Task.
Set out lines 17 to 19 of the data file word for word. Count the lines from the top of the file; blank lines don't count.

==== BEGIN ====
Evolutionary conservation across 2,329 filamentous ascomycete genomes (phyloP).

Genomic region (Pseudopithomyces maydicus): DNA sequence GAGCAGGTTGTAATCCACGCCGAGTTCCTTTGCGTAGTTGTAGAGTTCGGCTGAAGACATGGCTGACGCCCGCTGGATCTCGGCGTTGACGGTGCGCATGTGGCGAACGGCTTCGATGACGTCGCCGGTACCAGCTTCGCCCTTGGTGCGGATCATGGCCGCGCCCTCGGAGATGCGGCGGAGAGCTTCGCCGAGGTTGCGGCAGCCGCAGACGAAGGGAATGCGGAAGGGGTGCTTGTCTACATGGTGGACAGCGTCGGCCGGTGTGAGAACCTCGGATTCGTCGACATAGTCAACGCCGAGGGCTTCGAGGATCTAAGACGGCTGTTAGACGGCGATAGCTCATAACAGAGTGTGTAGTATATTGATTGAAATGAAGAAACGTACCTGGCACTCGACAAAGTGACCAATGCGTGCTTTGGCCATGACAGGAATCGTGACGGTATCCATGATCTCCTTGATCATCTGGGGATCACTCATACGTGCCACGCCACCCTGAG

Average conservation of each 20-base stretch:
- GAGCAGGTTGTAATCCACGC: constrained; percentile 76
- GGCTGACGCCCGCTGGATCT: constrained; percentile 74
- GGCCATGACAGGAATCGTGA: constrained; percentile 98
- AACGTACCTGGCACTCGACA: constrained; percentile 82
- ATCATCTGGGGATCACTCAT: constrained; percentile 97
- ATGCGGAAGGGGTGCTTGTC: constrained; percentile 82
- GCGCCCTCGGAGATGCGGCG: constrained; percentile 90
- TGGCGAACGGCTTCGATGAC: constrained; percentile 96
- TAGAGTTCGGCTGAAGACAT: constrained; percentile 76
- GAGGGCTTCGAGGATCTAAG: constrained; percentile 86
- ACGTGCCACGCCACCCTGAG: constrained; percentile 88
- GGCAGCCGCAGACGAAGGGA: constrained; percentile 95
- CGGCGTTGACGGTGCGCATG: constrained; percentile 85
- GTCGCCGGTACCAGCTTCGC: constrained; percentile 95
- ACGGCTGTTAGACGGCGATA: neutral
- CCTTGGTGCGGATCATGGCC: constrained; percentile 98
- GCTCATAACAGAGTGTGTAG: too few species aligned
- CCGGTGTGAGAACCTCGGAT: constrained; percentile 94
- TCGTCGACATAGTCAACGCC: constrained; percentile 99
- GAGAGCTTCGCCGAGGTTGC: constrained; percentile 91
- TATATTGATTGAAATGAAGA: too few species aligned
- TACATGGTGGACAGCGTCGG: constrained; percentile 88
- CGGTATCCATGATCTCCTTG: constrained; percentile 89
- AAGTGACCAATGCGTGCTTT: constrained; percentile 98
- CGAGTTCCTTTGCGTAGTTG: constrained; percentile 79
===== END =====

- GTCGCCGGTACCAGCTTCGC: constrained; percentile 95
- ACGGCTGTTAGACGGCGATA: neutral
- CCTTGGTGCGGATCATGGCC: constrained; percentile 98